Your brain may be as unique as your fin­ger­prints

The Borneo Post - Nature and health - - Diet -

NEW re­search sug­gests that no two brains are alike, as ge­net­ics and ex­pe­ri­ence make their mark on your mind. “With our study, we were able to con­firm that the struc­ture of peo­ple’s brains is very in­di­vid­ual,” said study au­thor Lutz Jancke, pro­fes­sor of neu­ropsy­chol­ogy at the Univer­sity of Zurich in Switzer­land. “Just 30 years ago, we thought that the hu­man brain had few or no in­di­vid­ual char­ac­ter­is­tics,” Jancke said. “Per­sonal iden­ti­fi­ca­tion through brain anatom­i­cal char­ac­ter­is­tics was unimag­in­able.”

But this lat­est find­ing shows that “the com­bi­na­tion of ge­netic and non-ge­netic in­flu­ences clearly af­fects not only the func­tion­ing of the brain, but also its anatomy,” Jancke said in a univer­sity news re­lease. The study in­cluded nearly 200 healthy older peo­ple who un­der­went MRI brain scans three times over a pe­riod of two years. The re­searchers as­sessed more than 450 fea­tures of brain anatomy, in­clud­ing to­tal brain vol­ume, vol­umes of grey and white mat­ter, and thick­ness of the cor­tex.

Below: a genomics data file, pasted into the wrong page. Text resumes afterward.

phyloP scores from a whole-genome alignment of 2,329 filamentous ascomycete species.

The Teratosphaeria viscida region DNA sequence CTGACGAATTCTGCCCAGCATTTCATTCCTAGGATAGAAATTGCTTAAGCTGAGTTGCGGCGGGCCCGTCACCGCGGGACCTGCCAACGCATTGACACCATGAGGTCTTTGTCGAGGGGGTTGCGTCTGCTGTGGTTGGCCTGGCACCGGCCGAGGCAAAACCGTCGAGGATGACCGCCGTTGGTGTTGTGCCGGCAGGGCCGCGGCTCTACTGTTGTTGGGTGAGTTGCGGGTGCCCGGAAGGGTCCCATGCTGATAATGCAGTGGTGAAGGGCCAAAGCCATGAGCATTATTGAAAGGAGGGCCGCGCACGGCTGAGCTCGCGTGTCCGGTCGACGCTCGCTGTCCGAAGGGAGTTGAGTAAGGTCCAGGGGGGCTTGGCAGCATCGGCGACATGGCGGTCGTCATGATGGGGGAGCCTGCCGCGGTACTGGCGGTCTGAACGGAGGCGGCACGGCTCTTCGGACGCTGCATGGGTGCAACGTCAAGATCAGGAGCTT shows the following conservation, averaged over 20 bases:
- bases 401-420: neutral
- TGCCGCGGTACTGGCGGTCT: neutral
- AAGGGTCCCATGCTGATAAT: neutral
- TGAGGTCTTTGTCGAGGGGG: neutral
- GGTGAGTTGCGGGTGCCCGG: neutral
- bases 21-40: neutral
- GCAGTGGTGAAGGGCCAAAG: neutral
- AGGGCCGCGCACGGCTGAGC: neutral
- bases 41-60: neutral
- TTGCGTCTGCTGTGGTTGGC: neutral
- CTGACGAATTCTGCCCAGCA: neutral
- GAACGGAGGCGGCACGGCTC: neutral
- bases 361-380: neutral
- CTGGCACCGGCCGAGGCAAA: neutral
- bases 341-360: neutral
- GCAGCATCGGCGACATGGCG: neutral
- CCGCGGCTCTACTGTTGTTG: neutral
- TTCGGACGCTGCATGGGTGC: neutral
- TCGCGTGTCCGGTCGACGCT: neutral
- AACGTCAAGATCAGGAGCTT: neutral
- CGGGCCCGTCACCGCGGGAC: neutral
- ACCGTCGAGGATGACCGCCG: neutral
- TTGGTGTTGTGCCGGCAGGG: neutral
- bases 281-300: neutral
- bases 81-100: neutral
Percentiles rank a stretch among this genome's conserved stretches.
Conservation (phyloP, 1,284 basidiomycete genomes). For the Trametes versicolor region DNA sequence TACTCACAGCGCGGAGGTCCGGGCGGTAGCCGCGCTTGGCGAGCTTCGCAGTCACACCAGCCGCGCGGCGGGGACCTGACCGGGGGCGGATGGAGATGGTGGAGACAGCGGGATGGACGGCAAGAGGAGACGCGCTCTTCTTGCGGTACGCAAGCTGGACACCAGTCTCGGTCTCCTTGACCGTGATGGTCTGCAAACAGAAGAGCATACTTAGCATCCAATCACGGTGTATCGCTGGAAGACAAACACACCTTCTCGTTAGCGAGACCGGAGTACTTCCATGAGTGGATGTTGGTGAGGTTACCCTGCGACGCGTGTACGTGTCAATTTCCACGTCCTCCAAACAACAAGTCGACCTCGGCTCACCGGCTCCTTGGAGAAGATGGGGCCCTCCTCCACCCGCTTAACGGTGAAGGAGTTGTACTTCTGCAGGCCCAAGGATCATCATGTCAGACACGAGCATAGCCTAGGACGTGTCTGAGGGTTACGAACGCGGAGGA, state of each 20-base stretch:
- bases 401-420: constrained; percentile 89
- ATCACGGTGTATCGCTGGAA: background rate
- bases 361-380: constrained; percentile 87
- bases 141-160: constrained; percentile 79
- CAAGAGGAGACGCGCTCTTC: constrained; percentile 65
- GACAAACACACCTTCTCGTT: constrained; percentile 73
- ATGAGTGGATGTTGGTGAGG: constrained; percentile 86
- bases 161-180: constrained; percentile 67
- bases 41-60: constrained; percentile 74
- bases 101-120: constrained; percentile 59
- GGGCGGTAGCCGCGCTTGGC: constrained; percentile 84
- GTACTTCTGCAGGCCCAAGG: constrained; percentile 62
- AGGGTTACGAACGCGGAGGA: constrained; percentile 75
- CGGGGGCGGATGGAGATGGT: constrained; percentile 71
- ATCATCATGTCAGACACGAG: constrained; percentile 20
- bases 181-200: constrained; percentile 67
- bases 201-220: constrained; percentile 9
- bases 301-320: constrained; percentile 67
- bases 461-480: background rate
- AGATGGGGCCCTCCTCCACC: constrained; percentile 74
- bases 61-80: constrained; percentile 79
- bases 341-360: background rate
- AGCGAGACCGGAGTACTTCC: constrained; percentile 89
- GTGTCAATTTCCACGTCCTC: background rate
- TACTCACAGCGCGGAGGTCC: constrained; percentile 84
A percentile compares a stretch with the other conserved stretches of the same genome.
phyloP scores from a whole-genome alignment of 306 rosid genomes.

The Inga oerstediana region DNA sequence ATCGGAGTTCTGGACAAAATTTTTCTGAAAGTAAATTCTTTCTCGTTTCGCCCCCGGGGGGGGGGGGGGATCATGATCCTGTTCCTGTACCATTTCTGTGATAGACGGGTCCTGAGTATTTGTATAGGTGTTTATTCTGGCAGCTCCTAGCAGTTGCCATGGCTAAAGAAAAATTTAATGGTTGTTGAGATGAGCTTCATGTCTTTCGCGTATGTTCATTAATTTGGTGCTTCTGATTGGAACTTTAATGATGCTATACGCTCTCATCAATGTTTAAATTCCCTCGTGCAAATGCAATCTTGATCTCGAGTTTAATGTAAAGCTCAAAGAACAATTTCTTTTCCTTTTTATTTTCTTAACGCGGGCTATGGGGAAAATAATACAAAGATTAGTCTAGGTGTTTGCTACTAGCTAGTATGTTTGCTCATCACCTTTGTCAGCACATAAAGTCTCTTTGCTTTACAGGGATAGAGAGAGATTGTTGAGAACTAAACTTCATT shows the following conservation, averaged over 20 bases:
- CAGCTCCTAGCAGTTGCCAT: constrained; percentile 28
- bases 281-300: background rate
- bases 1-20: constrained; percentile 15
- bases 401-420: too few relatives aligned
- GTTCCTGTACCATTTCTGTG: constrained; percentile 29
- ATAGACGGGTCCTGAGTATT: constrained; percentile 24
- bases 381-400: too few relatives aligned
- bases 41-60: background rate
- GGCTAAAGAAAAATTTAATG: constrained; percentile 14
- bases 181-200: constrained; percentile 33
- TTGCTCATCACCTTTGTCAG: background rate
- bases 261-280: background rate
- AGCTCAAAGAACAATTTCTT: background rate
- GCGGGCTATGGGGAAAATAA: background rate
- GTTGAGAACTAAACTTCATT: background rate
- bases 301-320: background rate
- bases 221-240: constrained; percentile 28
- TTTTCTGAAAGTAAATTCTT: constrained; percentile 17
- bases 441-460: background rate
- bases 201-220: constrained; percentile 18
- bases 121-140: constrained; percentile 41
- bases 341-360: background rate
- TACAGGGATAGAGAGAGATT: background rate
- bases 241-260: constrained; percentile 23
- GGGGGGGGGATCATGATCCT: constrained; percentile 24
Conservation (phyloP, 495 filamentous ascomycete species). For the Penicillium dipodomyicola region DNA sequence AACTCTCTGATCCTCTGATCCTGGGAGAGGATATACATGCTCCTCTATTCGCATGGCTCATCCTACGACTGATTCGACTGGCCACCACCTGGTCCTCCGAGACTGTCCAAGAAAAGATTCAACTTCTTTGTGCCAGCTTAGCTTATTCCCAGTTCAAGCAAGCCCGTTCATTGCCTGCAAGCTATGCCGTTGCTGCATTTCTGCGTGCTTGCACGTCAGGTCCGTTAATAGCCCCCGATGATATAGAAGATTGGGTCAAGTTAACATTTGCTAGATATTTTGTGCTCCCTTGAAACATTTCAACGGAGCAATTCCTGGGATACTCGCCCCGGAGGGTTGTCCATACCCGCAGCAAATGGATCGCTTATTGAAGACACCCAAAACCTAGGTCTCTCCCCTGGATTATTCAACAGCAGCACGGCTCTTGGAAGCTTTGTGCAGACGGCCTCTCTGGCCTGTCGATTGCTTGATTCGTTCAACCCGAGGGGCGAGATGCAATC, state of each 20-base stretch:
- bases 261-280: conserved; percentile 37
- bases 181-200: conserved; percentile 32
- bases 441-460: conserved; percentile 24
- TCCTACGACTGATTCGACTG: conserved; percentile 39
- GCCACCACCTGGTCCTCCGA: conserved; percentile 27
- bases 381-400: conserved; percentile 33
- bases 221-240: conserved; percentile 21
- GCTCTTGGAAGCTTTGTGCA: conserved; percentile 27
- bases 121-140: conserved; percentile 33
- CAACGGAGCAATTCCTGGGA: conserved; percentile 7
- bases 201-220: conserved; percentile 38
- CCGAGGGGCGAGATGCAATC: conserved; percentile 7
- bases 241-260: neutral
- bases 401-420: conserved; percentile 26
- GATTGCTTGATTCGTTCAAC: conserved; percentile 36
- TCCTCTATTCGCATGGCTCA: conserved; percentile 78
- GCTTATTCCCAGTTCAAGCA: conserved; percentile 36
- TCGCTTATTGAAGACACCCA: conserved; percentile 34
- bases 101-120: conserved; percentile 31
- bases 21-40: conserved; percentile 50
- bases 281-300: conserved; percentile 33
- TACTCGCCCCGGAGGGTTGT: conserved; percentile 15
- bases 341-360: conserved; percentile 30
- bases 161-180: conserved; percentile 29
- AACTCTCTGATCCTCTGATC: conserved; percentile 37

As an ex­am­ple of how ex­pe­ri­ence seems to af­fect the brain’s anatomy, Jancke pointed to how pro­fes­sional mu­si­cians, golfers or chess play­ers had spe­cific char­ac­ter­is­tics in re­gions of the brain they rely on for their spe­cial skills. How­ever, short-term ex­pe­ri­ences also seemed to shape the brain. For ex­am­ple, if a per­son’s right arm was kept still for two weeks, there was a re­duc­tion in the thick­ness of the brain’s cor­tex in the ar­eas re­spon­si­ble for con­trol­ling that arm, the re­searchers said. “We sus­pected that those ex­pe­ri­ences hav­ing an ef­fect on the brain in­ter­act with the ge­netic makeup, so that over the course of years ev­ery per­son de­vel­ops a com­pletely in­di­vid­ual brain anatomy,” Jancke ex­plained.

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